How To Manage Week-To-Week CSA Members

Although counter to the CSA model of marketing, allowing week-to-week members could attract new loyal customers.

by Jesse Frost
PHOTO: Frances/Flickr

Every year we tell ourselves that we’re not going to take on any week-to-week CSA members, people who can only pay for their CSA by the week. It’s a lot to manage, it can be inconsistent and risky, and the whole point of the CSA is that your members front the money early in the season so you can buy the supplies to grow their food. But every year we meet people we can only afford to pay by the week, and we just can’t bring ourselves to turn them down—we want to feed people who want good food. After five years of working to squeeze those members in, however, our farm has learned that if you’re gonna do it, you have to do it right.

So if, like us, you just can’t help yourself, I’ve put together a list of considerations when taking on CSA members who pay weekly.

The Case Against Week-To-Week Members

First, the main point of starting a CSA is to have money—for seed, for equipment and to live on—before the season starts. Members pay all or most of the fee at the start of the season, and then the farmer can budget accordingly. It is also, however, about sharing the risk of farming with the people who buy the food. When a traditional market farmer has a bad year, that’s all on them. Drought, floods—everything falls on the farmer. In the CSA model, the farmer shares that risk with the customer. And if it rains heavy on market day, the farmer has his or her veggies already sold and doesn’t have to worry about poor sales at a soggy market.

The week-to-weeker throws this around a little. Without the financial commitment, what incentive do they have to keep sharing the risk in a less than stellar season or to show up in the torrential downpours for their veggies? You can see how this gets tricky fast.

How To Set Up A Week-To-Week CSA

If you do want to make it possible to take on people who can only pay by the week, I’m with you. We didn’t get into farming to only provide good food to the wealthy. However, it’s important to protect your business from the very beginning.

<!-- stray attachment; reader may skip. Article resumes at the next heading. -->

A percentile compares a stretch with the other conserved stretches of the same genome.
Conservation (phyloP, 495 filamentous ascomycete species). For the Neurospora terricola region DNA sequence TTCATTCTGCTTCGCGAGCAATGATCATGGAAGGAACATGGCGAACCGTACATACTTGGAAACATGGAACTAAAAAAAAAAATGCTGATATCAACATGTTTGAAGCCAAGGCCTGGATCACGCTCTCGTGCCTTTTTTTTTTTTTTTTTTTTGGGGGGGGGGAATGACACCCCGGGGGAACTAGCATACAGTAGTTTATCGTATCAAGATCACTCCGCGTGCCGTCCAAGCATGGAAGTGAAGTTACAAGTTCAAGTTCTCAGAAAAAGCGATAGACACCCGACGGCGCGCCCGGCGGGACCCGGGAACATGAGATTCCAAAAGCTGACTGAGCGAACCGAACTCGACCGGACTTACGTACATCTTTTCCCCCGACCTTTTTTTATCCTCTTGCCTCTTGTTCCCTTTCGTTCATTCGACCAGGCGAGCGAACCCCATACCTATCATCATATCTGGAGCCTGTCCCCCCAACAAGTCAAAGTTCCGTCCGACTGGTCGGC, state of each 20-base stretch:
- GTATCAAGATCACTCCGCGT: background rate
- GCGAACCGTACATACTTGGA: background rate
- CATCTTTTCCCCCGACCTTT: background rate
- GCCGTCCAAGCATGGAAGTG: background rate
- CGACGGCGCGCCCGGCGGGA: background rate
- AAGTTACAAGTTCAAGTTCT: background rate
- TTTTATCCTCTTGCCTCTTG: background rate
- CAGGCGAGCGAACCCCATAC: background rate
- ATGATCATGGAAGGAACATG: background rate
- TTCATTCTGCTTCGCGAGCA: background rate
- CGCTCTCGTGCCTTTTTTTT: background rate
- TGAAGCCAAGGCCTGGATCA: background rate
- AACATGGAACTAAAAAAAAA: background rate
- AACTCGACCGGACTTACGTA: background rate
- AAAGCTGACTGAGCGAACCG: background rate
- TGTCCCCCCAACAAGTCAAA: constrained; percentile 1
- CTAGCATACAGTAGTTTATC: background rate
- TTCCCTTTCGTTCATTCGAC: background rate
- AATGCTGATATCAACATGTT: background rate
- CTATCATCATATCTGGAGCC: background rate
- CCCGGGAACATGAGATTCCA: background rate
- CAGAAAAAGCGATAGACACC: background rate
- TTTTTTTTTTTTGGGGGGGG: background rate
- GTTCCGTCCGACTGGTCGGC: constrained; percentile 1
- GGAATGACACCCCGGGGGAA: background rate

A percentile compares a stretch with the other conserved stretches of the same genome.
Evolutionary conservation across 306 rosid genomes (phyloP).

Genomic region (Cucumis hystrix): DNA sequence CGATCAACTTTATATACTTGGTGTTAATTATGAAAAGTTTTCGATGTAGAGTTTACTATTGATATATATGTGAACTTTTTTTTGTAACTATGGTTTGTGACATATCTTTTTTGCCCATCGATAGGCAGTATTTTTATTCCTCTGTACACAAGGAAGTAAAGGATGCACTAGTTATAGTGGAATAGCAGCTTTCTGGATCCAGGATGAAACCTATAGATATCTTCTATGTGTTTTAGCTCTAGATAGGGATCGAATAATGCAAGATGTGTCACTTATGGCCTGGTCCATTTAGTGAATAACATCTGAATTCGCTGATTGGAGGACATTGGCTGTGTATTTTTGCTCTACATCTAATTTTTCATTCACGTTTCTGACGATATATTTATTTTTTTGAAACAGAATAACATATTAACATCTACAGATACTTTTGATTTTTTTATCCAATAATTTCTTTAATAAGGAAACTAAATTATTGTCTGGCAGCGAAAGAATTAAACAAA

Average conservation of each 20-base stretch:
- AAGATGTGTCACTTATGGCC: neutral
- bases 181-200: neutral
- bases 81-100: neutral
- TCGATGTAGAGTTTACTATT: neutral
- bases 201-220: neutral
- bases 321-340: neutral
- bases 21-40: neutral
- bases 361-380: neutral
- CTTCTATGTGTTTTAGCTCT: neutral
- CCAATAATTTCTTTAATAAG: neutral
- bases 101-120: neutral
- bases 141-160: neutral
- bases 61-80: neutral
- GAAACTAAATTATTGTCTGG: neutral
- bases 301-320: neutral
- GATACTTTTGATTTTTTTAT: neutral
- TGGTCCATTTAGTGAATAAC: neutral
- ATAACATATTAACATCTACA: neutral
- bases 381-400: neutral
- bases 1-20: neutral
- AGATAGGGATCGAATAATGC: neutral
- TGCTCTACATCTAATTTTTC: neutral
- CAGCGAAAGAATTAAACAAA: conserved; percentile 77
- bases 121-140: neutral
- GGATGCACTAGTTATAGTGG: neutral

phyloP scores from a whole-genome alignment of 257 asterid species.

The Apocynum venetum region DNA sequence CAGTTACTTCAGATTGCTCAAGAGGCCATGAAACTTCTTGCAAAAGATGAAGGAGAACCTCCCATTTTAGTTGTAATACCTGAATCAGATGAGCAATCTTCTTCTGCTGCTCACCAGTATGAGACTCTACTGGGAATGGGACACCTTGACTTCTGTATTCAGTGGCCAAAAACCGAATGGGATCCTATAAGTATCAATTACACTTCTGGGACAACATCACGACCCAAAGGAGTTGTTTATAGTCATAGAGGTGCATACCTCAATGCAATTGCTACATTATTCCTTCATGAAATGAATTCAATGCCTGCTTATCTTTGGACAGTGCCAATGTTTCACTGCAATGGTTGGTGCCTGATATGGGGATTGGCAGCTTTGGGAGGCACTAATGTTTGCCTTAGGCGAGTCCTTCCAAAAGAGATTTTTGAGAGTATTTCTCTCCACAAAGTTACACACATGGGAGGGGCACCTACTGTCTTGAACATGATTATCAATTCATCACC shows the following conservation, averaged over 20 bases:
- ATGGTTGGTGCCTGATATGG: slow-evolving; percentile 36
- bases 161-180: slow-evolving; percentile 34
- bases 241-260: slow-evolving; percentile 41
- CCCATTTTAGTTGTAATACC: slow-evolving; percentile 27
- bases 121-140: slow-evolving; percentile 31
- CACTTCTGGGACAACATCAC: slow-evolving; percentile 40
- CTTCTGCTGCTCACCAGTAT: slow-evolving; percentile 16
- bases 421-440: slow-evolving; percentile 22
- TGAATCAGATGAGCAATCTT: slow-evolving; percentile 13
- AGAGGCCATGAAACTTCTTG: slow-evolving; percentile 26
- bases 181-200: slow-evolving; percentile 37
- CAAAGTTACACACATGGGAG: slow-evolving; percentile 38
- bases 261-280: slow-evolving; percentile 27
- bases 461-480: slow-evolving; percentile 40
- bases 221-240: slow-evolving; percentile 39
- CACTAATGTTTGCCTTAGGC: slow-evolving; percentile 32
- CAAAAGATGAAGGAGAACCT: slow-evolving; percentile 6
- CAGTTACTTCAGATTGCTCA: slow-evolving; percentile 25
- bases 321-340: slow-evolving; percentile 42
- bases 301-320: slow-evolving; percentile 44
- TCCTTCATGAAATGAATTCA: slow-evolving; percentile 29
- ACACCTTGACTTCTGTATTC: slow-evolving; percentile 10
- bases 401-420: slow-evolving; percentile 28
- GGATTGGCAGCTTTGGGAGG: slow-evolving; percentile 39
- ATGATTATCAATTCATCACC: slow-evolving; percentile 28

The first thing we do is try to ask if the customer requesting week-to-week shares is familiar with the CSA, how it works and why it’s important. We are then blunt about why we hesitate with the week-to-week option: that our history with week-to-week customers has often been that they’re the ones who don’t show up and don’t let us know they can’t make it. We tell any potential week-to-weekers that if that happens, we lose the money twice: once because we expected the patron to be there (and harvested accordingly), and then twice because the food sits unsold all day before we take it back home. If we had known, we could have at least sold the food and made up the loss. This may all sound harsh, but the transparency is important, and the customer may realize it’s better to just buy from the market table than join the CSA. Mostly, though, we’ve found they are entirely game.

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Next, we charge a deposit, or more accurately “first and last.” We charge for two weeks upfront, then the customer’s first and last shares are paid for. If they miss a week without telling us, they lose their first deposit and have to pay a new deposit again to get back in. If they tell us and we can sell the food, we try to be lenient depending on the situation.

Lastly, we don’t let anyone go week-to-week for more than a year. The next year, we ask that they pay in larger chunks. The goal is to encourage them to budget us into their lives.

Why Bother?

As I said, at our farm, we want to feed people who want good food. The CSA is a big financial commitment, and we get that. Offering some lenience helps to bring people into the farm and the family who runs it. That said, we are constantly working on this system to protect ourselves, as we have been let down many times over the years by people who no longer come to the market. I can only assume this is a matter of embarrassment or shame, and if there is one thing we do not want the week-to-week model to do, it’s to apply guilt to the market experience. So If you’re going to take on week-to-week members be cautious, be honest and you may just meet some of the amazing members we have by having this flexible buying option.

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